The writer, of Washington, D.C., is chairwoman of the National Transportation Safety Board.
Our connected world enables us to do many things better and faster. We can monitor the markets in real time, we can respond to emails and texts immediately, and we can check the score of the game as it is happening.
One thing these connections don’t help us do is drive.
On Jan. 28, the Nebraska Legislature held a hearing on improving driver safety. The NTSB was pleased to participate in these proceedings to share the lessons we’ve learned from too many crash investigations.
Drivers distracted by personal electronic devices have been involved in numerous highway crashes. We do not need another one to learn again that distraction and driving do not mix.
Legislative Bill 807 would make texting a primary offense in Nebraska, which is a step forward in addressing NTSB’s recommendations on distractions. Strong laws combined with enforcement and education are the keys to changing behavior.
Virginia recently reported that more than 700 people have been convicted of texting- while-driving since the state made it a primary offense in 2013. And driver behavior changed, as indicated by a recent AAA poll, which showed that many drivers stopped text- ing-while-driving after the law had been enacted.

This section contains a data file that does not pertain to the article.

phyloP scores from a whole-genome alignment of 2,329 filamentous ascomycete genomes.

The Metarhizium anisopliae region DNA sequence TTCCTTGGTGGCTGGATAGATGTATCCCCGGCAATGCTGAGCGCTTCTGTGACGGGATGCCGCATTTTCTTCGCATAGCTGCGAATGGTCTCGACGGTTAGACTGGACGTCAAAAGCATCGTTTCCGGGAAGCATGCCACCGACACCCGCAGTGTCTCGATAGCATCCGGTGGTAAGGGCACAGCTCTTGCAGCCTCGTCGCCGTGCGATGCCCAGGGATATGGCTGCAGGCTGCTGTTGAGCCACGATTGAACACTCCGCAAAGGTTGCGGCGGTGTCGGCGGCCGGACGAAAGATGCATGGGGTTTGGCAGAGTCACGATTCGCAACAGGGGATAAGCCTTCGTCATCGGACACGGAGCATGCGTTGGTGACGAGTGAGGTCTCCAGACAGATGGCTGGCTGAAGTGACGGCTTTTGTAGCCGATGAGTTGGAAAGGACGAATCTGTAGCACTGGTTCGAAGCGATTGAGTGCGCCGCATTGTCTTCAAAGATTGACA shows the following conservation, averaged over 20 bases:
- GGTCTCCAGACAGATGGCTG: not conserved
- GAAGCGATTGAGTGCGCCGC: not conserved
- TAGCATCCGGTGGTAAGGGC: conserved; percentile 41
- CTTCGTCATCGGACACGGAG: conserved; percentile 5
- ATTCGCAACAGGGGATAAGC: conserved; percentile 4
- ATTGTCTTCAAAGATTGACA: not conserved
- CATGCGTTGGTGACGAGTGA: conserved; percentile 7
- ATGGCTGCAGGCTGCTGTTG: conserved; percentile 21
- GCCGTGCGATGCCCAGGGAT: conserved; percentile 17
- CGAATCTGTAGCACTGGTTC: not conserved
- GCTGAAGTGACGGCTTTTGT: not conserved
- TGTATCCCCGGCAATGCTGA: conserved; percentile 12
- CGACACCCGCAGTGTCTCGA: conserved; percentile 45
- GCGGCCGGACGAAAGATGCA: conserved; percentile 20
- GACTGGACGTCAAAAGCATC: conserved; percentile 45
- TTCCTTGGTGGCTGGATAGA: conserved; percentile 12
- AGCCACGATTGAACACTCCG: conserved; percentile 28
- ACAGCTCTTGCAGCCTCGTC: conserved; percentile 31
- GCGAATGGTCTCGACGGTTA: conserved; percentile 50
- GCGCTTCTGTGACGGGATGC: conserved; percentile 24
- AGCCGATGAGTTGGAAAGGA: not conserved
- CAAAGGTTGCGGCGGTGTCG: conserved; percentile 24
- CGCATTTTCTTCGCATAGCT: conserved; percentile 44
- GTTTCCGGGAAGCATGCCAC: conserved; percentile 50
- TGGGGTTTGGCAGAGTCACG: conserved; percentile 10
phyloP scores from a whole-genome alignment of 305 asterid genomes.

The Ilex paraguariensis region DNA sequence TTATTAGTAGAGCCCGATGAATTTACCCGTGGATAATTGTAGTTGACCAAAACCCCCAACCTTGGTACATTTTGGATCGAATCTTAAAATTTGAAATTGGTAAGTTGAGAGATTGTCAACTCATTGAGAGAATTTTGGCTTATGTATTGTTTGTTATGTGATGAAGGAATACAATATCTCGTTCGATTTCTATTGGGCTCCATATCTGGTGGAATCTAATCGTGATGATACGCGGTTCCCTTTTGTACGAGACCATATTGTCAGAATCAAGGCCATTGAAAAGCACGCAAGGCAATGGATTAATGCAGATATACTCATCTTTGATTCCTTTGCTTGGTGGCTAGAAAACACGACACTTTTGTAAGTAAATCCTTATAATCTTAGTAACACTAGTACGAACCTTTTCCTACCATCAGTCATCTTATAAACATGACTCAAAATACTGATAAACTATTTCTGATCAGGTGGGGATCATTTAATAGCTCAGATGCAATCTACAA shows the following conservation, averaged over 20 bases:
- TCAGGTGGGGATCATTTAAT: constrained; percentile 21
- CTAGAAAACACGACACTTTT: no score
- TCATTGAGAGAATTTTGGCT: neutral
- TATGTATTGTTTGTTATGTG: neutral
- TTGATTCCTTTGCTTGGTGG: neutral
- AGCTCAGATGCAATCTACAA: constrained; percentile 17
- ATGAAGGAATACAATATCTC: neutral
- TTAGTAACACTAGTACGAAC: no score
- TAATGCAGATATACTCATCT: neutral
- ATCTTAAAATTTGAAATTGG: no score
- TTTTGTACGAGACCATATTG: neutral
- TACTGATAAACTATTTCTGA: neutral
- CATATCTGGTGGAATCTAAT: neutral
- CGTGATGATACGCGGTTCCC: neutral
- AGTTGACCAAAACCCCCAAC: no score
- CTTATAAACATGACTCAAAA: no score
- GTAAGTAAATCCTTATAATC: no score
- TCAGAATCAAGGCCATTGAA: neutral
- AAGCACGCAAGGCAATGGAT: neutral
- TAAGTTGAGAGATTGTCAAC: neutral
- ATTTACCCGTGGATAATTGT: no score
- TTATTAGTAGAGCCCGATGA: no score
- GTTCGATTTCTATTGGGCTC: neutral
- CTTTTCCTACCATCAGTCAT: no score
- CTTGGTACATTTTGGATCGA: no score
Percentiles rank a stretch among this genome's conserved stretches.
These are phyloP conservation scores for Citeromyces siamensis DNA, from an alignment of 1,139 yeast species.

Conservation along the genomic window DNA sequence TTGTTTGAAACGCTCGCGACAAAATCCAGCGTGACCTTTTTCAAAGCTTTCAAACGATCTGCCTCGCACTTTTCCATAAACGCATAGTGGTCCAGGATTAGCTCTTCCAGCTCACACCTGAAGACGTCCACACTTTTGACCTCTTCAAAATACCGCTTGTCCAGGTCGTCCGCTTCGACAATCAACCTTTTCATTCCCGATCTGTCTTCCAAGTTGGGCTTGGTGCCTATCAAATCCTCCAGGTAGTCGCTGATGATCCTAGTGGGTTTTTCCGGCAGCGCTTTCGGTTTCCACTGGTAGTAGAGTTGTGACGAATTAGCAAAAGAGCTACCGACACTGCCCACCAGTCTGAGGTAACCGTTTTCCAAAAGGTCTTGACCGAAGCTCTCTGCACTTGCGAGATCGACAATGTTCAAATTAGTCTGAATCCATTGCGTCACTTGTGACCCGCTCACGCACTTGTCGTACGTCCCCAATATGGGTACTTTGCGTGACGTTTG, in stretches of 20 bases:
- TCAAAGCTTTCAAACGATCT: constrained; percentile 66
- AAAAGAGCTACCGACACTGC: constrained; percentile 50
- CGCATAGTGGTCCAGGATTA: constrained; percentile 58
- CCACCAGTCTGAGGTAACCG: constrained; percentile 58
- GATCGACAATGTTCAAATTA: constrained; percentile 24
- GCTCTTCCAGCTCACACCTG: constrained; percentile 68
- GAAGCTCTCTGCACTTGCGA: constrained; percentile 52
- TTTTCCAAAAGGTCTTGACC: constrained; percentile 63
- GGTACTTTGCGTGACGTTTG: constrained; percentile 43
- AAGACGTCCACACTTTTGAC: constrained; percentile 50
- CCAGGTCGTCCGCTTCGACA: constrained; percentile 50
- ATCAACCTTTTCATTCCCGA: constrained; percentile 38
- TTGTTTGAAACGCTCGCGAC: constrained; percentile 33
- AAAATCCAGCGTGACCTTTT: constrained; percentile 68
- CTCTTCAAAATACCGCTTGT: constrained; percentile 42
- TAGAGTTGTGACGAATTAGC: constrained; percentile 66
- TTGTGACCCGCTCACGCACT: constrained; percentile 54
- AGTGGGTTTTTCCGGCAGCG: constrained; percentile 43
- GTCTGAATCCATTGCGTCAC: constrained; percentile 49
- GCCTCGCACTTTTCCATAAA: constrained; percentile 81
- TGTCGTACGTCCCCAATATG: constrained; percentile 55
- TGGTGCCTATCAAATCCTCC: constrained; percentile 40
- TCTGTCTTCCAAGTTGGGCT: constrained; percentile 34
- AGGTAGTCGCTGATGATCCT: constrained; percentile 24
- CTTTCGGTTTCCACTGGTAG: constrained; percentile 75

The NTSB also has long recommended to the states to make not wearing a seat belt a primary offense. We know that when crashes happen, seat belts are the best defense against injuries and fatalities. The National Highway Traffic Safety Administration estimates that from 1975 through 2011, seat belts saved more than 292,000 lives in the U.S.
Like texting laws, primary enforcement of seat belts results in greater awareness and a higher rate of use. In Nebraska, the rate of seat-belt usage is only 78 percent. Enacting Legislative Bill 807 could increase use by as much as 10 percentage points.
We are encouraged that 37 states and Washington, D.C., currently ban texting for all drivers and that 33 states and Washington, D.C., allow primary enforcement of seat-belt laws. By passing this law, Nebraska would continue the momentum in statehouses across the country to address this dangerous form of driver distraction and encourage seat-belt use for all.
By discouraging unsafe driving behaviors, these laws would result in fewer tragedies, like the car crash involving a distracted teen driver that killed Cady Reynolds of Omaha in 2007. Since then, Cady’s parents and siblings have advocated tirelessly for stronger traffic safety laws. And there are thousands more like the Reynoldses who have tragic stories to tell.
Passage of LB 807 is an important step that would make Nebraska’s roads safer for all those who travel on them.